Bradley Merrill Thompson Quoted in Article, “Bipartisan House Bill Attempts to Limit FDA’s HIT Oversight”

FDA Week

Bradley Merrill Thompson, a Member of the Firm in the Health Care and Life Sciences practice, in the Washington, DC, office, was quoted in an article titled "Bipartisan House Bill Attempts to Limit FDA's HIT Oversight."

Following is an excerpt:

A bipartisan House bill introduced late Tuesday (Oct. 22) aims to clarify FDA's authority over health information technology by amending the Federal Food, Drug and Cosmetic Act so the agency will only regulate mobile medical applications that change the physiology of a patient and with little opportunity for human intervention. The move was applauded by industry and patient groups that see the bill as the first step in implementing a recommendation from a federal working group to re-focus FDA. ?...

The Sensible Oversight for Technology which Advances Regulatory Efficiency (SOFTWARE) Act was introduced by Rep. Marsha Blackburn (R-TN) and co-sponsored by a bipartisan group of House lawmakers, including Republicans Phil Gingrey (GA) and Greg Walden (OR) as well as Democrats Diana DeGette (CO) and G.K. Butterfield (NC). The bill comes less than a month after FDA released finalized guidance for mobile medical applications that laid out a strategy of using enforcement discretion on low-risk devices. ?...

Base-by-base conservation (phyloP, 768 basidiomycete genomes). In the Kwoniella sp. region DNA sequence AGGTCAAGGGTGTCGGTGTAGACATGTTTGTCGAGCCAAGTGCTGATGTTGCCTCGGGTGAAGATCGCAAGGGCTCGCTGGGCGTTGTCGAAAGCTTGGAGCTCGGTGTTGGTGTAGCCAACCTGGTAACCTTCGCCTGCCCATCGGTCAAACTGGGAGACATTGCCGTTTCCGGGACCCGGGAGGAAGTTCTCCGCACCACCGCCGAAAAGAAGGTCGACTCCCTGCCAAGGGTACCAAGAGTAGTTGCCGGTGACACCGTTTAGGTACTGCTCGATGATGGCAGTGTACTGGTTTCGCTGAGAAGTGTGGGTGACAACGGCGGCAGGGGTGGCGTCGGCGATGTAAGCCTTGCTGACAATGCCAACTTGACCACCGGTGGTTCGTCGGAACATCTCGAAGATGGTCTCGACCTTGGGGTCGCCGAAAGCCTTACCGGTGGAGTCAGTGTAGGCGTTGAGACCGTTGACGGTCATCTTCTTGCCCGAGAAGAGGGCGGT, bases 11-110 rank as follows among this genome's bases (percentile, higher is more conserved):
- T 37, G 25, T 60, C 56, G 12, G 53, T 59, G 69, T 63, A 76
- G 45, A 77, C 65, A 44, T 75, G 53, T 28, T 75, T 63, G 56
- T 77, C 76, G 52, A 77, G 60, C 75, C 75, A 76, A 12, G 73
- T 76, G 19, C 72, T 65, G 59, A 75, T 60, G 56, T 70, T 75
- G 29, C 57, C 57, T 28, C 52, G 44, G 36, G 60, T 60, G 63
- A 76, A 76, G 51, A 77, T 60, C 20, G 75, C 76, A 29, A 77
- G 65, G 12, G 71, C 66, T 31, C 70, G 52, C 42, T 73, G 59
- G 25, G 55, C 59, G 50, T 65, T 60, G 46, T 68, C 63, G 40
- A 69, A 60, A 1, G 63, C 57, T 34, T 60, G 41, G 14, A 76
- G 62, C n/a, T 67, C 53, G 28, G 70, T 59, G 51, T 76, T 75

However, Bradley Merrill Thompson, an attorney with Epstein, Becker and Green, took issue with the legislation's "piecemeal" approach, saying it could have adverse effects. He said while bipartisan support of health IT innovation is welcome, the lawmakers seem intent to follow the recommendation of the Bipartisan Policy Center and stratify health IT into three different layers -- administrative or non-clinical software; clinical software; and medical device software. There is an inherent challenge in trying to segment software when the development of software is going in the opposite direction, toward convergence, he said.

"The fact of the matter is that software operates like connective tissue holding together different parts of the health care system," Thompson said. "Thus, if we were to follow the lead of the technology, we would not try to separate out software into distinct bucket, but rather look for a more holistic way to approach software that creates large systems of care delivery."

He also raised concerns that the legislation was only "half done" since it does not explain how clinical and health software would be regulated, if not under FDA. The FDASIA workgroup was fairly clear in its recommendation that software in these categories would require regulation, said Thompson, who was a member of the workgroup. He highlighted computer-aided diagnosis, which takes X-rays and applies algorithms that identify abnormalities, as an example of why clinical software oversight was needed. Currently, the riskiest versions of the software are class III devices regulated by FDA, but the legislation would place the software in the category of clinical software, to be unregulated "until the future as of yet unspecified regulatory system is put in place." While the legislators appear to have reached consensus around the problem, they have not been able to develop a solution that would address such an outcome, he said.

"Personally, I would encourage them to continue their internal discussions to reach the point of a solution," Thompson said. "We should not approach this in a piecemeal fashion, first only agreeing as to somehow separating the types of software without completing the work to decide how the categories would, in fact, be regulated."